Sky Ranch airstrip project grows in Spanish Valley
Mar 20, 2018 | 1887 views | 0 0 comments | 60 60 recommendations | email to a friend | print
Construction crews work on the Sky Ranch airstrip in Spanish Valley in late 2017.   Photo courtesy <i>Times Independent</i>
Construction crews work on the Sky Ranch airstrip in Spanish Valley in late 2017. Photo courtesy Times Independent
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A 40-year-old air strip in Spanish Valley, in northern San Juan County, is the focus of controversy after it was recently repaved as part of a project to develop the area.

Opponents fear the project will result in a “potential nightmare for the residents of Spanish Valley” while supporters state that it is just developing an asset that has been in the valley since the 1970s.

Mike Bynum is developing the Sky Ranch, a private recreational project that lines both sides of a 3,000-foot airstrip on the eastern side of Spanish Valley.

Sky Ranch is set to sell 25 lots, at roughly 1.2-acres each, along the airstrip in a project that Bynum said will have high standards and strict homeowner covenants.

“We are in the final stages of laying out the lots,” explains Bynum.

“This is a private runway that will be closed to the flying public,” said Bynum, who adds that the runway will be open during daylight hours only. “The airstrip will only be open to homeowners and their guests.”

Bynum said the typical owner would be someone who could put “toy barns” on the property that could be used for airplanes, ATVs, four-wheel drive vehicles, or more.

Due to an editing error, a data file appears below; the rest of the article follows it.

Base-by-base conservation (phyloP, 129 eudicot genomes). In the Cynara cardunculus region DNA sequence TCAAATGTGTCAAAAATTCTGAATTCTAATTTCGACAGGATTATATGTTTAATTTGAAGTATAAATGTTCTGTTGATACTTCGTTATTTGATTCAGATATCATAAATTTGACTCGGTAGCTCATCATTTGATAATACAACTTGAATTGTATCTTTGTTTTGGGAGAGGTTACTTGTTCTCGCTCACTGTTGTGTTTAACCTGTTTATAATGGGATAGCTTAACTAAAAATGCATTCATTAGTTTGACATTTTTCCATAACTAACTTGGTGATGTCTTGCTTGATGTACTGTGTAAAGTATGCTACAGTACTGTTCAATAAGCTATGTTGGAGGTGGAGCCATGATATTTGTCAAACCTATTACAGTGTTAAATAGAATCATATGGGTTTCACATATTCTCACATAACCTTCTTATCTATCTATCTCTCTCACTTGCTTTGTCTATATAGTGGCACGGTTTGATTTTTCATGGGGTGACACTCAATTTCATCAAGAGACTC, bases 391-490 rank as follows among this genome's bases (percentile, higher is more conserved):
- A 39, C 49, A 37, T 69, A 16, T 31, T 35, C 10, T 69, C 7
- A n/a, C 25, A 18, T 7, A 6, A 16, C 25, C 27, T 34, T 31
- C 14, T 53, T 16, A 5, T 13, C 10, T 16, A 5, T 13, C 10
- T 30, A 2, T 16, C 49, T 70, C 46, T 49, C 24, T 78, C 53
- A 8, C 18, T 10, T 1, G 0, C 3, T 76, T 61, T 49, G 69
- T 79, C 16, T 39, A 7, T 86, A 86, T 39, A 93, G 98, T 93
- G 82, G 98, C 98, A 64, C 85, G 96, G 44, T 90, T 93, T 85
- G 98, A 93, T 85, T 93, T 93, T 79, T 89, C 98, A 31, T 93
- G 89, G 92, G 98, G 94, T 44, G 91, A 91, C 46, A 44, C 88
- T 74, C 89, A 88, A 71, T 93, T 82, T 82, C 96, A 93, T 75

In the fall of 2017, construction crews repaved the runway. The construction was the first time many people knew of the expanded project.

There have been a number of concerns expressed by residents in the area, including several letters to the Editor in the San Juan Record.

Bynum said he is “very happy to be upfront and share our plans with people.”

“We have received good, positive suggestions from neighborhood meetings,” said Bynum. As a result of the meetings, he said they have adopted “Fly Friendly” criteria and will direct flight patterns toward the south in order to minimize noise impacts.

The Sky Ranch runway is not at the location of the old Moab Airport, which has been abandoned, but a separate location on an airstrip first built in the 1970s by Bud Tangren.

“The original runway was 60 feet wide, but we repaved it to just 50 feet wide,” explains Bynum.

The length and size of the runway mandates that small private planes will use the runway. Large planes need a runway that is at least 3,500 feet long.

In 1985, the airstrip was designated as an emergency runway for northern San Juan County by the Federal Aviation Administration.

The Canyonlands Airport north of Moab is currently closed for a repaving and expansion project.

For several weeks, UPS flights were temporarily landing at the Sky Ranch airstrip. Now they are landing at the Monticello Airport.

Sky Ranch is a flashpoint in an ongoing controversy regarding the development of Spanish Valley. The Moab area is experiencing explosive growth and many people look to Spanish Valley as a possible growth area.

San Juan County is working with Landmark Designs, a consulting project that is developing a master plan for the growth of Spanish Valley.

In addition to private land, there are large swaths of land in Spanish Valley that are owned by SITLA (School and Institutional Trust Lands Administration). The SITLA land could be used as a base for extensive development and growth.

Growth in the area has taken place without rigid planning and zoning oversight by San Juan County. That may change as the area continues to grow. A current project is extending water and sewer service to the area.
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